The Credit Disaster Mindset
It’s no secret why so many Americans are in debt up to their eyebrows and their credit is a disaster. The moment a teenager reaches his or her eighteenth birthday, credit card companies begin sending offers for credit cards. Some of the offers are extremely tempting. There are promotional rates of 0% for the first six months. Maybe they are offering balance transfer rates designed to help you save money on existing debt.
Many first time credit card users are not fully aware of the problems that are caused by credit card spending. People think, “I can buy now and pay at the end of the month after I get my paycheck!” Of course, as seasoned credit card users have learned, when the end of the month comes, there are other things that must get paid. Your car needs gas. Your phone payment is due. You need to get groceries. It has been a hard month at work and you want to treat your self to something nice. You get the point. Once these other incidentals are paid, you’re lucky if there is enough to pay the minimum payment, let alone the entire balance.
The mindset of so many people is one of “get it now, deal with it later”. When one credit card is reaching it’s limit, this user just goes about getting another credit card or loan. Sure, usually it’s with the intent of transferring your balance to a new account to obtain a better interest rate and have a single monthly payment. The trap is set and you’re walking right into it.
Before long, you’ve got several credit cards, all with balances that you are unable to pay off in a month or two. The interest rates have all skyrocketed because you missed a month’s payment or were late once. Now, when you pay, you are only able to send in the bare minimum.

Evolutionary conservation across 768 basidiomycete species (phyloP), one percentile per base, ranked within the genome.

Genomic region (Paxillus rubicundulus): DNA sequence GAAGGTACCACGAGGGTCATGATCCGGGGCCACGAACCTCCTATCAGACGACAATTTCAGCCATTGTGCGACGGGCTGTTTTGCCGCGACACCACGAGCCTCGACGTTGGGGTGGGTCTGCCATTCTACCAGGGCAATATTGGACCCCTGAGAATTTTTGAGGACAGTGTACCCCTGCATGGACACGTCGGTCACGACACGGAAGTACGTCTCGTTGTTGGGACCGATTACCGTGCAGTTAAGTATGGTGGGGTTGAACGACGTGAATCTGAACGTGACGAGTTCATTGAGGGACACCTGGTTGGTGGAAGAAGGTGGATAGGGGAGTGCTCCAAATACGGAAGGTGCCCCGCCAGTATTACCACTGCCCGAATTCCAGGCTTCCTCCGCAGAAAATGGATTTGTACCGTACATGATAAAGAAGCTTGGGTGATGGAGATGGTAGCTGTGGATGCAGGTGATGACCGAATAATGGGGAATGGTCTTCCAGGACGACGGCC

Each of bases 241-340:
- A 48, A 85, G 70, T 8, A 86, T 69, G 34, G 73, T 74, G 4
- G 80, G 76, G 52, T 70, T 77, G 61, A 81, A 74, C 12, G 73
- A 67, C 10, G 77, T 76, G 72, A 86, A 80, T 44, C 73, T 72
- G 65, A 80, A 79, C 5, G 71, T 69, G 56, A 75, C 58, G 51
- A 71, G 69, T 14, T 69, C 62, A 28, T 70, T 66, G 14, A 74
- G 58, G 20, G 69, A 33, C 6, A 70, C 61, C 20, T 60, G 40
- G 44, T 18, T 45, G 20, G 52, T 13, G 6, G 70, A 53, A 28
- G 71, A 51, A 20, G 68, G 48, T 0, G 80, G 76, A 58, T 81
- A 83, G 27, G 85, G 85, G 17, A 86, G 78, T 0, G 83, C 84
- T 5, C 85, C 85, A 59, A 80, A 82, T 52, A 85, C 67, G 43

This is a credit card disaster.
Change Your Mindset
So how does someone get out of the credit card disaster mindset? Once you’ve got several credit cards and not enough income to pay them and your other living expenses, and there are no more creditors crazy enough to give you more money- what then? It’s time to deal with the consequences of irresponsible spending.
If you actually have room on any of your credit cards to spend more, you need to take away the temptation. Cut your credit cards into tiny pieces, and throw them away. Yes, every single one. Don’t save one for “emergencies” because honestly, how many of those credit cards did you originally get in the event of an emergency? How much of the balance on the credit card was actually put there to cover an emergency expense? This is how you break the credit card disaster mindset. Credit cards are not the best way to obtain money in the event of an emergency; especially when you’ve already spent tons of money using them.
You have to make the decision to STOP using credit cards. It doesn’t matter if it’s the holidays, if it’s a time when you are not making as much money, or you just “need” something from the store. If you can’t buy it with cash, then you aren’t going to get it!
Cut Back and Pay Off
You’re probably thinking you don’t have money to buy anything, and, you’re probably right. That’s what credit cards can do to you. What you need to do is create a plan of repayment. Figure out your monthly expenses and your monthly income. Determine where you can cut costs. Maybe you could save gas and carpool to work. Perhaps you can pack a lunch rather than buying one every other day. Maybe you could coffee at home. Could you switch to store brand products? There are ways to reduce your expenses. Find them, and do them religiously. Put the money you are saving into an account. This becomes your “emergency fund”. It will take awhile to grow, but it will grow with time if you continue to cut unnecessary expenses.
Next, concentrate on paying off the bills that you can get rid of first. You should find your smallest balance, and work at sending that account as much money as possible while still making your other payments, in order to pay it off. Once something is paid off, you have that account’s payment to use to pay more money on another account.
It’s going to be a slow and painful process. Getting out of the credit card disaster mindset is not easy- you are reconditioning yourself and teaching yourself responsible spending habits by not using credit cards any more, and paying off your debt. When you do finally have some breathing room, don’t go back to using credit cards. Put purchases off until you have saved enough to buy them with cash. Don’t fall back into the same credit trap you worked so hard to get out of, and before you know it, you’ll find it doesn’t take long to save for a purchase when you aren’t struggling to make monthly payments each month on old debt!